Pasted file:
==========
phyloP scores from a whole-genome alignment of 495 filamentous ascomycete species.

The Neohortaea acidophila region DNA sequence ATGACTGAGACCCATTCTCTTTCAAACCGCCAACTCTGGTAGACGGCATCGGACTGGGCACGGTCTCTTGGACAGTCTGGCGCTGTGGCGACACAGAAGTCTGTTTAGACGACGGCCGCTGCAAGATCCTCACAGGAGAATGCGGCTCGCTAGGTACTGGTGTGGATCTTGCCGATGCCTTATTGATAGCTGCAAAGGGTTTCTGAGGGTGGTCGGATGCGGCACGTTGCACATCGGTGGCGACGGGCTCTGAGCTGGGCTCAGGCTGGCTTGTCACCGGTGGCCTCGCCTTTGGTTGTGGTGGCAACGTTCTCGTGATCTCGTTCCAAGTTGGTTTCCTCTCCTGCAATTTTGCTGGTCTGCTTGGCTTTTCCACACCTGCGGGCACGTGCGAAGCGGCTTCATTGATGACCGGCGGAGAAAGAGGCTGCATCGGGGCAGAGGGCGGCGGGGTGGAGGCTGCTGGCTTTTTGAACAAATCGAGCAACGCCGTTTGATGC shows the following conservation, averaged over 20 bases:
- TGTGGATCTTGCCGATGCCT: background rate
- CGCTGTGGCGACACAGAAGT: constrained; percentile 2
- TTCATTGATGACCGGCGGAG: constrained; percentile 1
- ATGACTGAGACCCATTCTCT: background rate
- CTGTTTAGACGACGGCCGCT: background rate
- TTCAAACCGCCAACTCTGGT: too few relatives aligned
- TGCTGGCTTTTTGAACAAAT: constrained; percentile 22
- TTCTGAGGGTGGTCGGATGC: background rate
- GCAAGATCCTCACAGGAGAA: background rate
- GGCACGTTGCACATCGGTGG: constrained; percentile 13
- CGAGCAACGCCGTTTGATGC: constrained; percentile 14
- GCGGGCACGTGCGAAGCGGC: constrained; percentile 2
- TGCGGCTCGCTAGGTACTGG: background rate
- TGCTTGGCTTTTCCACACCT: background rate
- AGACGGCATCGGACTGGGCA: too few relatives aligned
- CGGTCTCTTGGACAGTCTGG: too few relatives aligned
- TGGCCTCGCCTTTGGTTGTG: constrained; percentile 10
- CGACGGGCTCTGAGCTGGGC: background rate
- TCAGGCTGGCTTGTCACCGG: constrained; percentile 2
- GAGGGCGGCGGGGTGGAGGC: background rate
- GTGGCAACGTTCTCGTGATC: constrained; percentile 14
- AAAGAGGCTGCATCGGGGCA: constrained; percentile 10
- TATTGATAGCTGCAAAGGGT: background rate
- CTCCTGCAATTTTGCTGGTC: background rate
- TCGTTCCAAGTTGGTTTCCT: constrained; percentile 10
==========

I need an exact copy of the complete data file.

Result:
phyloP scores from a whole-genome alignment of 495 filamentous ascomycete species.

The Neohortaea acidophila region DNA sequence ATGACTGAGACCCATTCTCTTTCAAACCGCCAACTCTGGTAGACGGCATCGGACTGGGCACGGTCTCTTGGACAGTCTGGCGCTGTGGCGACACAGAAGTCTGTTTAGACGACGGCCGCTGCAAGATCCTCACAGGAGAATGCGGCTCGCTAGGTACTGGTGTGGATCTTGCCGATGCCTTATTGATAGCTGCAAAGGGTTTCTGAGGGTGGTCGGATGCGGCACGTTGCACATCGGTGGCGACGGGCTCTGAGCTGGGCTCAGGCTGGCTTGTCACCGGTGGCCTCGCCTTTGGTTGTGGTGGCAACGTTCTCGTGATCTCGTTCCAAGTTGGTTTCCTCTCCTGCAATTTTGCTGGTCTGCTTGGCTTTTCCACACCTGCGGGCACGTGCGAAGCGGCTTCATTGATGACCGGCGGAGAAAGAGGCTGCATCGGGGCAGAGGGCGGCGGGGTGGAGGCTGCTGGCTTTTTGAACAAATCGAGCAACGCCGTTTGATGC shows the following conservation, averaged over 20 bases:
- TGTGGATCTTGCCGATGCCT: background rate
- CGCTGTGGCGACACAGAAGT: constrained; percentile 2
- TTCATTGATGACCGGCGGAG: constrained; percentile 1
- ATGACTGAGACCCATTCTCT: background rate
- CTGTTTAGACGACGGCCGCT: background rate
- TTCAAACCGCCAACTCTGGT: too few relatives aligned
- TGCTGGCTTTTTGAACAAAT: constrained; percentile 22
- TTCTGAGGGTGGTCGGATGC: background rate
- GCAAGATCCTCACAGGAGAA: background rate
- GGCACGTTGCACATCGGTGG: constrained; percentile 13
- CGAGCAACGCCGTTTGATGC: constrained; percentile 14
- GCGGGCACGTGCGAAGCGGC: constrained; percentile 2
- TGCGGCTCGCTAGGTACTGG: background rate
- TGCTTGGCTTTTCCACACCT: background rate
- AGACGGCATCGGACTGGGCA: too few relatives aligned
- CGGTCTCTTGGACAGTCTGG: too few relatives aligned
- TGGCCTCGCCTTTGGTTGTG: constrained; percentile 10
- CGACGGGCTCTGAGCTGGGC: background rate
- TCAGGCTGGCTTGTCACCGG: constrained; percentile 2
- GAGGGCGGCGGGGTGGAGGC: background rate
- GTGGCAACGTTCTCGTGATC: constrained; percentile 14
- AAAGAGGCTGCATCGGGGCA: constrained; percentile 10
- TATTGATAGCTGCAAAGGGT: background rate
- CTCCTGCAATTTTGCTGGTC: background rate
- TCGTTCCAAGTTGGTTTCCT: constrained; percentile 10